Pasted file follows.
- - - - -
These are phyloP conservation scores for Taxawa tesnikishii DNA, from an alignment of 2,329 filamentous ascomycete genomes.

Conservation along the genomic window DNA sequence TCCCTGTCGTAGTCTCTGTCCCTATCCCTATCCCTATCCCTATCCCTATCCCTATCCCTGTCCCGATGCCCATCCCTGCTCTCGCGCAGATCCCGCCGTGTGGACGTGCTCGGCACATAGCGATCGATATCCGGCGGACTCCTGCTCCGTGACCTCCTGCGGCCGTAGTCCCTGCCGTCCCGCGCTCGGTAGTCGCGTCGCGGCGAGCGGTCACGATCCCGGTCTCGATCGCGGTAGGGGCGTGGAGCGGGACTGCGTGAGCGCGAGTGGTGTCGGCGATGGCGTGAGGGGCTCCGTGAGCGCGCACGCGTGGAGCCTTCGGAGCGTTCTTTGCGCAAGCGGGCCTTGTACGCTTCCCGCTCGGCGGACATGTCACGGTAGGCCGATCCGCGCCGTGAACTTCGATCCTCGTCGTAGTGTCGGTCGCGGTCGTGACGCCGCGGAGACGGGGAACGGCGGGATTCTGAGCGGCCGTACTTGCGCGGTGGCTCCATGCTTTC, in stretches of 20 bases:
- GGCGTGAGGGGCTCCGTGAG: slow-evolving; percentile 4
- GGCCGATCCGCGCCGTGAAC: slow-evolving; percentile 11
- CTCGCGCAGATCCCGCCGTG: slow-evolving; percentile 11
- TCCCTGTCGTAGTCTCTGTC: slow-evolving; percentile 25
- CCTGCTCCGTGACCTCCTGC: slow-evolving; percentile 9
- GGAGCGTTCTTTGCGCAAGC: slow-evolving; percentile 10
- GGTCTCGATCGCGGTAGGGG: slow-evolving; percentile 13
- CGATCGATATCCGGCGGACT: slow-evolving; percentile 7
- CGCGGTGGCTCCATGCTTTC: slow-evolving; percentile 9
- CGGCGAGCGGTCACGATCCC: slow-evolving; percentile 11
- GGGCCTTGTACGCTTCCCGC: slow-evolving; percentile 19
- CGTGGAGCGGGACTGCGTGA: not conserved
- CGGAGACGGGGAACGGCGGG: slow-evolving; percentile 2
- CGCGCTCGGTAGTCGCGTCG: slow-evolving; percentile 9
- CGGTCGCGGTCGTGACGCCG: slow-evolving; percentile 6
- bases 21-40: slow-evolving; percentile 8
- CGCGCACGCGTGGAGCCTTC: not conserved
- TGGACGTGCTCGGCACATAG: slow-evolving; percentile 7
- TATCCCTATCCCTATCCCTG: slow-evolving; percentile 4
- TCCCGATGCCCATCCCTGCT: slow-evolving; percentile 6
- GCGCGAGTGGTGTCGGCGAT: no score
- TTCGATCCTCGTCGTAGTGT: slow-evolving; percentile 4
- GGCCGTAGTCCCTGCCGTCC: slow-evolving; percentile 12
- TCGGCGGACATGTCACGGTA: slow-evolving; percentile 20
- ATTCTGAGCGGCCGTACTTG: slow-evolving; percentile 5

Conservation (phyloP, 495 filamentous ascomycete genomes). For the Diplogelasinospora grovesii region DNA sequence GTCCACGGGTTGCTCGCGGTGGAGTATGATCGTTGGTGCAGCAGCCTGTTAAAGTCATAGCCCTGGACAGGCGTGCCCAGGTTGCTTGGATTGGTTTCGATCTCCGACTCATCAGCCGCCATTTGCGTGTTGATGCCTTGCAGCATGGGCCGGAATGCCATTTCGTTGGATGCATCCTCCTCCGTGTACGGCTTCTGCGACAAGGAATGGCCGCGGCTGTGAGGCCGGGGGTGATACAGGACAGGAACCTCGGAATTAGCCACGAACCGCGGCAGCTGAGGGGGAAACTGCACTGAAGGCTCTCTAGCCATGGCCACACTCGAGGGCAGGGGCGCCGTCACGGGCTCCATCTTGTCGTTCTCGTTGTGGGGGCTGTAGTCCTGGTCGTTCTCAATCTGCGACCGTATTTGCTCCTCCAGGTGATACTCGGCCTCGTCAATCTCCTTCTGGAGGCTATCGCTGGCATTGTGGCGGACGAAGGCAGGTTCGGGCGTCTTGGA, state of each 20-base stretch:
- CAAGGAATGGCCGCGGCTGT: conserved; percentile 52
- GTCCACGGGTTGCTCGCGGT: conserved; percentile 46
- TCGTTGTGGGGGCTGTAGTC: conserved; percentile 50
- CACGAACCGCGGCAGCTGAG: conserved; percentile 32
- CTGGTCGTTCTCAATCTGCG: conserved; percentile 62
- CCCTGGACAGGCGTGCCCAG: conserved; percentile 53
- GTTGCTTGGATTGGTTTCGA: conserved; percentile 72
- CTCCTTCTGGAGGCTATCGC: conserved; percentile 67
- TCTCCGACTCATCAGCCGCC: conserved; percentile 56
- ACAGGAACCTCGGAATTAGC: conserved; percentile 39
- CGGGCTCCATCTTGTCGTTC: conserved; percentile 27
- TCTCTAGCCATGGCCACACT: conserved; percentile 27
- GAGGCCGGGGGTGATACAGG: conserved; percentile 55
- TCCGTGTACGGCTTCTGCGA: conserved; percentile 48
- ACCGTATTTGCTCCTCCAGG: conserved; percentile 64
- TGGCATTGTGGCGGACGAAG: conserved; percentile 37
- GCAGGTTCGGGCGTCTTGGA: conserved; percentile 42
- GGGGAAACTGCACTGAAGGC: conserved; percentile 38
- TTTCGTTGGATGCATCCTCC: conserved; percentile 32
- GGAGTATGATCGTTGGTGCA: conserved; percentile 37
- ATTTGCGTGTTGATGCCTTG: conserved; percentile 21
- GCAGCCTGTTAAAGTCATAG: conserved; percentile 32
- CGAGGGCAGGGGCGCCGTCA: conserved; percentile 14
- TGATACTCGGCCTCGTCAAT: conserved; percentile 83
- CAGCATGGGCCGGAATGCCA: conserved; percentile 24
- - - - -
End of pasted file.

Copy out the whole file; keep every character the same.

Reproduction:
These are phyloP conservation scores for Taxawa tesnikishii DNA, from an alignment of 2,329 filamentous ascomycete genomes.

Conservation along the genomic window DNA sequence TCCCTGTCGTAGTCTCTGTCCCTATCCCTATCCCTATCCCTATCCCTATCCCTATCCCTGTCCCGATGCCCATCCCTGCTCTCGCGCAGATCCCGCCGTGTGGACGTGCTCGGCACATAGCGATCGATATCCGGCGGACTCCTGCTCCGTGACCTCCTGCGGCCGTAGTCCCTGCCGTCCCGCGCTCGGTAGTCGCGTCGCGGCGAGCGGTCACGATCCCGGTCTCGATCGCGGTAGGGGCGTGGAGCGGGACTGCGTGAGCGCGAGTGGTGTCGGCGATGGCGTGAGGGGCTCCGTGAGCGCGCACGCGTGGAGCCTTCGGAGCGTTCTTTGCGCAAGCGGGCCTTGTACGCTTCCCGCTCGGCGGACATGTCACGGTAGGCCGATCCGCGCCGTGAACTTCGATCCTCGTCGTAGTGTCGGTCGCGGTCGTGACGCCGCGGAGACGGGGAACGGCGGGATTCTGAGCGGCCGTACTTGCGCGGTGGCTCCATGCTTTC, in stretches of 20 bases:
- GGCGTGAGGGGCTCCGTGAG: slow-evolving; percentile 4
- GGCCGATCCGCGCCGTGAAC: slow-evolving; percentile 11
- CTCGCGCAGATCCCGCCGTG: slow-evolving; percentile 11
- TCCCTGTCGTAGTCTCTGTC: slow-evolving; percentile 25
- CCTGCTCCGTGACCTCCTGC: slow-evolving; percentile 9
- GGAGCGTTCTTTGCGCAAGC: slow-evolving; percentile 10
- GGTCTCGATCGCGGTAGGGG: slow-evolving; percentile 13
- CGATCGATATCCGGCGGACT: slow-evolving; percentile 7
- CGCGGTGGCTCCATGCTTTC: slow-evolving; percentile 9
- CGGCGAGCGGTCACGATCCC: slow-evolving; percentile 11
- GGGCCTTGTACGCTTCCCGC: slow-evolving; percentile 19
- CGTGGAGCGGGACTGCGTGA: not conserved
- CGGAGACGGGGAACGGCGGG: slow-evolving; percentile 2
- CGCGCTCGGTAGTCGCGTCG: slow-evolving; percentile 9
- CGGTCGCGGTCGTGACGCCG: slow-evolving; percentile 6
- bases 21-40: slow-evolving; percentile 8
- CGCGCACGCGTGGAGCCTTC: not conserved
- TGGACGTGCTCGGCACATAG: slow-evolving; percentile 7
- TATCCCTATCCCTATCCCTG: slow-evolving; percentile 4
- TCCCGATGCCCATCCCTGCT: slow-evolving; percentile 6
- GCGCGAGTGGTGTCGGCGAT: no score
- TTCGATCCTCGTCGTAGTGT: slow-evolving; percentile 4
- GGCCGTAGTCCCTGCCGTCC: slow-evolving; percentile 12
- TCGGCGGACATGTCACGGTA: slow-evolving; percentile 20
- ATTCTGAGCGGCCGTACTTG: slow-evolving; percentile 5

Conservation (phyloP, 495 filamentous ascomycete genomes). For the Diplogelasinospora grovesii region DNA sequence GTCCACGGGTTGCTCGCGGTGGAGTATGATCGTTGGTGCAGCAGCCTGTTAAAGTCATAGCCCTGGACAGGCGTGCCCAGGTTGCTTGGATTGGTTTCGATCTCCGACTCATCAGCCGCCATTTGCGTGTTGATGCCTTGCAGCATGGGCCGGAATGCCATTTCGTTGGATGCATCCTCCTCCGTGTACGGCTTCTGCGACAAGGAATGGCCGCGGCTGTGAGGCCGGGGGTGATACAGGACAGGAACCTCGGAATTAGCCACGAACCGCGGCAGCTGAGGGGGAAACTGCACTGAAGGCTCTCTAGCCATGGCCACACTCGAGGGCAGGGGCGCCGTCACGGGCTCCATCTTGTCGTTCTCGTTGTGGGGGCTGTAGTCCTGGTCGTTCTCAATCTGCGACCGTATTTGCTCCTCCAGGTGATACTCGGCCTCGTCAATCTCCTTCTGGAGGCTATCGCTGGCATTGTGGCGGACGAAGGCAGGTTCGGGCGTCTTGGA, state of each 20-base stretch:
- CAAGGAATGGCCGCGGCTGT: conserved; percentile 52
- GTCCACGGGTTGCTCGCGGT: conserved; percentile 46
- TCGTTGTGGGGGCTGTAGTC: conserved; percentile 50
- CACGAACCGCGGCAGCTGAG: conserved; percentile 32
- CTGGTCGTTCTCAATCTGCG: conserved; percentile 62
- CCCTGGACAGGCGTGCCCAG: conserved; percentile 53
- GTTGCTTGGATTGGTTTCGA: conserved; percentile 72
- CTCCTTCTGGAGGCTATCGC: conserved; percentile 67
- TCTCCGACTCATCAGCCGCC: conserved; percentile 56
- ACAGGAACCTCGGAATTAGC: conserved; percentile 39
- CGGGCTCCATCTTGTCGTTC: conserved; percentile 27
- TCTCTAGCCATGGCCACACT: conserved; percentile 27
- GAGGCCGGGGGTGATACAGG: conserved; percentile 55
- TCCGTGTACGGCTTCTGCGA: conserved; percentile 48
- ACCGTATTTGCTCCTCCAGG: conserved; percentile 64
- TGGCATTGTGGCGGACGAAG: conserved; percentile 37
- GCAGGTTCGGGCGTCTTGGA: conserved; percentile 42
- GGGGAAACTGCACTGAAGGC: conserved; percentile 38
- TTTCGTTGGATGCATCCTCC: conserved; percentile 32
- GGAGTATGATCGTTGGTGCA: conserved; percentile 37
- ATTTGCGTGTTGATGCCTTG: conserved; percentile 21
- GCAGCCTGTTAAAGTCATAG: conserved; percentile 32
- CGAGGGCAGGGGCGCCGTCA: conserved; percentile 14
- TGATACTCGGCCTCGTCAAT: conserved; percentile 83
- CAGCATGGGCCGGAATGCCA: conserved; percentile 24